KEEPING TRACK OF TIME
Rob Briggs – Chaplain, Logan United Christian Soccer Club (08-03-21)
Why is it so important to us to remember the significant dates in our life? The experiences we have lived through, the happy times and maybe some of the events that caused us some pain. I suppose for me it helps to be able to learn lessons of what to do to cope with similar situations in the future. But the happy times are the best, like birthdays, weddings and all those family events.
Do you keep a diary or a little black book with those all-important dates listed in its pages? I know that my diary has become so important to me in recent years, as the family grows, keeping track of all those birthdays is made so easy when you can refer to accurate records.
Of course, we would not be able to have such records if there was no calendar to reference the passing of time. I find it interesting that different cultures have, over time, used many different calendars. The list is extensive, but I am sure you are familiar with some of the more well-known ones like the ‘Babylonia and Persian’, the ‘Ancient Greek’ and the ‘Julian’. I noticed with interest that the Romans at one point had a calendar with an eight-day week. Something I am sure many of us with such busy lives could find advantageous. But alas, that is not a practical solution to that problem.
A large number of calendars were based on the Babylonian Calendar, this includes the Hebrew calendar. The Jewish people even today use two calendars. One to keep up with the modern secular world and one to remind them of the important dates and to celebrate their Holy Days. Of course, that calendar is based on the rotation of the moon. The new moon indicating the transition from one month to the next, making it a Lunar calendar.
There are many references to specific dates in scriptures but one in particular that I find extremely interesting is mentioned in Genesis 8:4
And the ark rested in the seventh month, on the seventeenth day of the month, upon the mountains of Ararat.
The Seventh month in the Jewish Calendar is the month of Nisan. The seventeenth is the third day of the Jewish Passover celebration commemorating the Exodus out of slavery.
And the Lord spoke unto Moses and Aaron in the land of Egypt, saying, “This month shall be unto you the beginning of months; it shall be the first month of the year to you. Speak ye unto all the congregation of Israel, saying, ‘On the tenth day of this month they shall take for themselves every man a lamb, according to the house of their fathers, a lamb for a house. . . And ye shall keep it up until the fourteenth day of the same month, and the whole assembly of the congregation of Israel shall kill it in the evening. And they shall take of the blood, and strike it on the two side posts and on the upper door post of the houses wherein they shall eat it.
And thus shall ye eat it: with your loins girded, your shoes on your feet, and your staff in your hand; and ye shall eat it in haste; it is the Lord’S Passover.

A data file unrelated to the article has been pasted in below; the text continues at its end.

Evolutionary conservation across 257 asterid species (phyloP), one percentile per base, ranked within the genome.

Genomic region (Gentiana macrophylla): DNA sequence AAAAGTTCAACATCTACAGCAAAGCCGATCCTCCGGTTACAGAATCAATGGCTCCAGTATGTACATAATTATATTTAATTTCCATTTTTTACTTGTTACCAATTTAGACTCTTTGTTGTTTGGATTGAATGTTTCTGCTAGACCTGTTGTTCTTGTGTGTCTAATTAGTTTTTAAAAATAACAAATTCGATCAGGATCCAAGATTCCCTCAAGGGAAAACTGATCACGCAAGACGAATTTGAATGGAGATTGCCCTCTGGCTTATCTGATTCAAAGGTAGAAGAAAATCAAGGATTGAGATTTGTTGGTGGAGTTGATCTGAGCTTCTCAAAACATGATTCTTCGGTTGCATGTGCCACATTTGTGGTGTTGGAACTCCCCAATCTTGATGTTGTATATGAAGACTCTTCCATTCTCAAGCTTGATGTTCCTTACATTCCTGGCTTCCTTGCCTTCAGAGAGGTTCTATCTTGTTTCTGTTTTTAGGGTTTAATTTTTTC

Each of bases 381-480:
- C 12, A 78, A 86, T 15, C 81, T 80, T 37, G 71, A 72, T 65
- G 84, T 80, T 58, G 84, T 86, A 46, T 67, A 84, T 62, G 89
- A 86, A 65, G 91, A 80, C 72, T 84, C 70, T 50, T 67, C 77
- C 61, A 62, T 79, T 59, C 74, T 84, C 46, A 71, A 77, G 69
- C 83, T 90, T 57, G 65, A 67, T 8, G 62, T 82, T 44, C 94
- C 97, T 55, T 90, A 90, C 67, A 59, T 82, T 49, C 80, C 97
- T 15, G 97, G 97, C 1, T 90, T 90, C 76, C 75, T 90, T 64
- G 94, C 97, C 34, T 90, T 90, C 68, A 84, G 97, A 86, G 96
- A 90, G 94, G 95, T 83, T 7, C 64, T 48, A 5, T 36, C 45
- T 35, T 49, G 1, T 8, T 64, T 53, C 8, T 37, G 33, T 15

That date comes into play again in the New Testament. I am sure you will not be surprised when I say that when Jesus rode on that donkey into Jerusalem His stated purpose was to celebrate the Passover.
And it came to pass, when Jesus had finished all these sayings, He said unto His disciples know that after two days is the Feast of the Passover, and the Son of Man is betrayed to be crucified.”
The chief priests and elders were already meeting conspiring to arrest Jesus and kill Him but they cautioned “Not on the feast day, lest there be an uproar among the people.”
That feast day was the celebration of Passover (Spanning seven days from the15th of Nisan to the 21st.), So we see that Christ was crucified the day before Passover, and I seem to remember that it is recorded that He rose on the third day, the Seventeenth of Nisan.
I cannot believe that it is a coincidence that all those events happened on the same date separated by many many years. The Ark coming to rest on the Seventeenth, a new beginning in Noah. Moses leading the Jewish people out of slavery, a new beginning in Moses and Christ the Messiah rising from the dead on the Seventeenth, a new beginning in Christ. Of course, it is no coincidence, the Holy Spirit is at work carrying out Gods plan for His people and has been doing so ever since the Creation.
Our Easter Celebration this year begins on the last two days of the Jewish Passover, the 2nd. and 3rd of April. Easter for us is a celebration of Christ’s resurrection and the price He paid to cleanse us of our wrong doings. A gift of Grace that promises us everlasting life in the presence of the Father for Eternity. As there is no end to Eternity there will be no need to ‘keep track of time’ then.
Let us join together this Easter in worship, giving thanks to Jesus Christ for that gift of love, freely given for us all. It is my fervent prayer that we all experience that touch of the Holy Spirit this Easter and recognize His sovereignty over every aspect of our lives. May you all have a new beginning in Christ this Easter.
Praise The Lord for He is risen; Christ is risen indeed.
God Bless you all
Rob (Bob) Briggs LUCSC Chaplain
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